Energy intake and appetite following exercise in lean and overweight girls.
ABSTRACT Twelve 11-year-old girls (six lean, six overweight) were given meals in the laboratory and at school for 5 days, with exercise imposed for 2 days and sedentary activities on another 2 days in counterbalanced sequences. During a preliminary visit, the FLEX heart rate method was used to predict individual exercise durations eliciting 1.5 MJ energy expenditure. Morning and afternoon cycling exercise was subsequently imposed in the laboratory on 2 consecutive days as part of the 5-day intervention. Energy intake was measured via observation with meals being standardised between conditions, prepared and weighed by the research team. Hunger, fullness and desire to eat were rated by subjects immediately before and after meals and exercise. Energy expenditure was significantly elevated in the exercise condition, compared to sedentary. No exercise-induced differences in total daily or 5-day total energy intake were observed between groups or treatments. Overweight girls, however, rated their appetite immediately after exercise as being stronger than they rated it before exercise. In response to exercise-induced energy expenditure, 11-year old overweight and lean girls did not elevate their energy intake over a 5-day period.
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ABSTRACT: The purpose of this study is to determine the impact of moderate intensity exercise on acute post-exercise energy intake (EI) in normal and overweight females. Twelve normal weight (BMI<25), and 12 over weight (BMI>25) inactive women (mean age 35+/-8) participated in a 2-day experimental study. On the exercise day, participants were asked to walk on a treadmill at 60% maximum heart rate for 1h. After the exercise, participants selected and ate food at a university cafeteria. Post-exercise EI was compared to a non-exercise day. A single mixed model repeated 2 x 2 ANOVA was used to determine the impact of exercise on post-exercise EI. The overweight women consumed significantly more (p<0.02) than the normal weight women on both experimental days and there was a significant (p<0.03) difference in fat intake. The higher post -exercise EI of the overweight group may have been due to the energy needs associated with a higher BMI but it is also possible that cognitive factors, food availability and environment may influence post-exercise EI.Appetite 02/2003; 40(1):43-6. · 2.54 Impact Factor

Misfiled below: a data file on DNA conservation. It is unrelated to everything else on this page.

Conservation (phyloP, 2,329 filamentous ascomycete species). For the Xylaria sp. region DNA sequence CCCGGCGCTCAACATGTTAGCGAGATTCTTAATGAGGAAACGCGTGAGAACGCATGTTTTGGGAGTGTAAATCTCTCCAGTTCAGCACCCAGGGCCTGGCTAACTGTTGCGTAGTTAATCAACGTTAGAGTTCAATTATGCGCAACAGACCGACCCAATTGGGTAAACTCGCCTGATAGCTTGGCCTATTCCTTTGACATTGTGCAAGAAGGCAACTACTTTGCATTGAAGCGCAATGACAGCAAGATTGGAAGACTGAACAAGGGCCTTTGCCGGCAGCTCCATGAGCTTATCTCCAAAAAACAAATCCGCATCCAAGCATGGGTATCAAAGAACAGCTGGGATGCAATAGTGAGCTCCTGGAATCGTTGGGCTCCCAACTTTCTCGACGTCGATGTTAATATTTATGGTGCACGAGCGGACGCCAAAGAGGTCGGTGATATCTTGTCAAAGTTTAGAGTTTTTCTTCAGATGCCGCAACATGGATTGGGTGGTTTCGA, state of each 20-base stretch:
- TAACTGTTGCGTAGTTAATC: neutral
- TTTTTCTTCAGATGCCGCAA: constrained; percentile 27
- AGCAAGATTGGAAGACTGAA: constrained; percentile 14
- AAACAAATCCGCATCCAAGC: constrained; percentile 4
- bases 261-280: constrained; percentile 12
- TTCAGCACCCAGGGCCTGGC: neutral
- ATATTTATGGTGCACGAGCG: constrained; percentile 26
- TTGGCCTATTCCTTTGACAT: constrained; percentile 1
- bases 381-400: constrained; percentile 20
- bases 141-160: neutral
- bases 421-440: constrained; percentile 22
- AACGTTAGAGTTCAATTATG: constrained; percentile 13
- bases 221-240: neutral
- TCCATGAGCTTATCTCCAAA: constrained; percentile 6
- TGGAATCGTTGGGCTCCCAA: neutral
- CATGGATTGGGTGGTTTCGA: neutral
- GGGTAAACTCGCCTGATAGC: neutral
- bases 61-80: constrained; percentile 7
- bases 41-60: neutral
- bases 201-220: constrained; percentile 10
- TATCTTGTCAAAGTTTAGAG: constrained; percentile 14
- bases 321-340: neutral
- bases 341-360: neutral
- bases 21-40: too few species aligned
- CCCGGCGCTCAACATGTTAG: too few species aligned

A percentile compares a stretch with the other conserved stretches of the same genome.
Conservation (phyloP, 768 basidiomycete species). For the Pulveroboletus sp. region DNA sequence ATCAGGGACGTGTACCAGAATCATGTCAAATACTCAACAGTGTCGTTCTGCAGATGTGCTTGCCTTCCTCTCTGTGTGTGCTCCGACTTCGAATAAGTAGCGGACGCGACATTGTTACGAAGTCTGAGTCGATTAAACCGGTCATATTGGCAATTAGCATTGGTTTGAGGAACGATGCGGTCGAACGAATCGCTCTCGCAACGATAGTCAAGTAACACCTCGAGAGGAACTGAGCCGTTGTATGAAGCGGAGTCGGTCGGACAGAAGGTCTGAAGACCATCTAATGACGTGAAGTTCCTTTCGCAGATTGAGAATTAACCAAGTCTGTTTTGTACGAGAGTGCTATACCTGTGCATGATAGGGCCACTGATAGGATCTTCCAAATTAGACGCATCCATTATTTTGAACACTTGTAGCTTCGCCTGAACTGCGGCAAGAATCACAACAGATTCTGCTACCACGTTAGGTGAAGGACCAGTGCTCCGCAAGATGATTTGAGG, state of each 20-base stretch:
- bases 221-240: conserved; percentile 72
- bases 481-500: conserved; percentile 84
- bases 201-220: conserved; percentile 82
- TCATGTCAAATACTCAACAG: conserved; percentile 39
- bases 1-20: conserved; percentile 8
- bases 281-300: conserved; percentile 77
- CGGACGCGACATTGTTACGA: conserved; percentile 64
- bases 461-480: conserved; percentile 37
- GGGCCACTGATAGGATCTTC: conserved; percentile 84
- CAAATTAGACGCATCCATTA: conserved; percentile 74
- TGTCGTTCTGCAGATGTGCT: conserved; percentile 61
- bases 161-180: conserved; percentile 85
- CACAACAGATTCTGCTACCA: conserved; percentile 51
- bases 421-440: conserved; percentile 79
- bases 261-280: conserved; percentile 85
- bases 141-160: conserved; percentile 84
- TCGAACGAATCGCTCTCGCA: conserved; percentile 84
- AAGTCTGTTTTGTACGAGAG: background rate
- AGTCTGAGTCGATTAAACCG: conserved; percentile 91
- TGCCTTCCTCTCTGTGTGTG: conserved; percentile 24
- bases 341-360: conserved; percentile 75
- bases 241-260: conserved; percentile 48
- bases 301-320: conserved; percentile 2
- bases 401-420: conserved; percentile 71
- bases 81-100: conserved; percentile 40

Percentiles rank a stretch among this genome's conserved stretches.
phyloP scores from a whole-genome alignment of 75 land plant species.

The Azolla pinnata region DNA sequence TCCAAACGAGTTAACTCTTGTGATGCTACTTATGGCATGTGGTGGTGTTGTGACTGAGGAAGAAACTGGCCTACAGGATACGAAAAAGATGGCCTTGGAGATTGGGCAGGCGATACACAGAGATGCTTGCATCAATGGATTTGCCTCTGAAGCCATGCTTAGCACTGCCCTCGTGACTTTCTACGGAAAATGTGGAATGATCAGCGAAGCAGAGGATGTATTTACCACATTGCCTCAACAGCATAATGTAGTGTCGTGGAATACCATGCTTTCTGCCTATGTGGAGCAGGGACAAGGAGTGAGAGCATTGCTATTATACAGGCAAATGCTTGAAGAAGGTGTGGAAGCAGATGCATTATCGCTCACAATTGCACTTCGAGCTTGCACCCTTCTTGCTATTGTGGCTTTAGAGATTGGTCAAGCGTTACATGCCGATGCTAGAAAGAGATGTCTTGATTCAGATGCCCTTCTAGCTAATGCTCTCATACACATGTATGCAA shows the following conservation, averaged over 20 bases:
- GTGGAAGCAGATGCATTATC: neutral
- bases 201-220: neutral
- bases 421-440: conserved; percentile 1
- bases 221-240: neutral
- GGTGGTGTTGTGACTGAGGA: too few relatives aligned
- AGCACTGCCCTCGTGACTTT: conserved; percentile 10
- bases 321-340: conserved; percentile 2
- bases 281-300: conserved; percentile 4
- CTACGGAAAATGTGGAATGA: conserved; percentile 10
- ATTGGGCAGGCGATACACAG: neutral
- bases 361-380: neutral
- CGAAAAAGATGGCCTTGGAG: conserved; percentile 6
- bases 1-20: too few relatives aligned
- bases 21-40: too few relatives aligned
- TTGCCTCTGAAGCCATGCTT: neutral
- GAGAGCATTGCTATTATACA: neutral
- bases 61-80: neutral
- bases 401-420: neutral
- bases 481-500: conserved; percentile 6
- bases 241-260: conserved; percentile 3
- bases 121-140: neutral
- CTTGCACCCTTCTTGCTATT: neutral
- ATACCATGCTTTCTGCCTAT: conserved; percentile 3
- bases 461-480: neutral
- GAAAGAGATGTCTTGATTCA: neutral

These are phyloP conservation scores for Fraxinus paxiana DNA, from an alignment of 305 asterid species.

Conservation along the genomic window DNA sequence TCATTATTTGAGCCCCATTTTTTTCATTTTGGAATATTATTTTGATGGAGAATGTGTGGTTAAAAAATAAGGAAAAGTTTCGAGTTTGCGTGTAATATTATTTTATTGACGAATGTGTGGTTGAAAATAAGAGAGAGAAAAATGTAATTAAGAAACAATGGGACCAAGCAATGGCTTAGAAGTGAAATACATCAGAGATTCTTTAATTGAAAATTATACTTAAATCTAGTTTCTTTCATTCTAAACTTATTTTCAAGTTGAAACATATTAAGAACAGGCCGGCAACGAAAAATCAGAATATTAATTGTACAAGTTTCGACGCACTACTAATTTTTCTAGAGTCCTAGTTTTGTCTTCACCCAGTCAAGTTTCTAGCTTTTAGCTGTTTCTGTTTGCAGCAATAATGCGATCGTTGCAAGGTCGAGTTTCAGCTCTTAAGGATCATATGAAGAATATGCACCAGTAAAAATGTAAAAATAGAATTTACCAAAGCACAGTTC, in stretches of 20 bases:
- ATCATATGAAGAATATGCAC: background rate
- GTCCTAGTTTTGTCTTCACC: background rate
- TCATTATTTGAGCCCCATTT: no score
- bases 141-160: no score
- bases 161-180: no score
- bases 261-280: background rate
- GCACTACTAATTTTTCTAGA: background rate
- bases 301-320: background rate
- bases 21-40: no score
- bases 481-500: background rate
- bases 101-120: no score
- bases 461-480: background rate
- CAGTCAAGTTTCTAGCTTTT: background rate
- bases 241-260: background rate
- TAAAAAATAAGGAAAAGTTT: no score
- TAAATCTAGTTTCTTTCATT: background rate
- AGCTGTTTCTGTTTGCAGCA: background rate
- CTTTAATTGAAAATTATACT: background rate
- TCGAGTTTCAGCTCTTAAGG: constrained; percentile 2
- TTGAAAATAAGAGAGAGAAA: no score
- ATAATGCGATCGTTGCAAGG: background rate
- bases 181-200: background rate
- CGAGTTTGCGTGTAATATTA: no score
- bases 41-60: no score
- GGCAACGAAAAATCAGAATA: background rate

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ABSTRACT: 1. A modified heart rate (HR) method for predicting total energy expenditure (TEE) was cross-validated against whole-body calorimetry (CAL). Minute-by-minute HR was converted to energy expenditure (EE) using individual calibration curves when HR exceeded a pre-determined 'FLEX' value designed to discriminate periods of activity. ('FLEX' HR was defined as the mean of the highest HR during rest and the lowest HR during the lightest imposed exercise.) Sedentary EE (below FLEX) was calculated as the mean EE during lying down, sitting and standing at rest. Sleeping EE was calculated as basal metabolic rate (BMR) predicted from standard equations. 2. Calibration curves of oxygen consumption v. HR for different postures at rest and during exercise were obtained for twenty healthy subjects (eleven male, nine female); mean r 0.941 (SD 0.04). The mean FLEX HR for men and women were 86 (SD 10) and 96 (SD 6) beats/min respectively. 3. Simultaneous measurements of HR and EE were made during 21 h continuous CAL, which included 4 x 30 min imposed exercise (cycling, rowing, stepping, jogging). HR exceeded FLEX for a mean of 98 (SD 41) min. Mean TEE by CAL (TEE.CAL) was 8063 (SD 1445) kJ. 4. The HR method yielded a mean non-significant underestimate in TEE (TEE.HR) of 1.2 (SD 6.2)% (range -11.4 to +10.6%). Regression of TEE.HR (Y) v. TEE.CAL (X) yielded Y = 0.868 X + 927 kJ, r 0.943, SE of the estimate 458 kJ, n 20. 5. The satisfactory predictive power and low cost of the method makes it suitable for many field and epidemiological applications.British Journal Of Nutrition 04/1989; 61(2):175-86. · 3.30 Impact Factor
- BMJ. 01/2000; 320:1240-1243.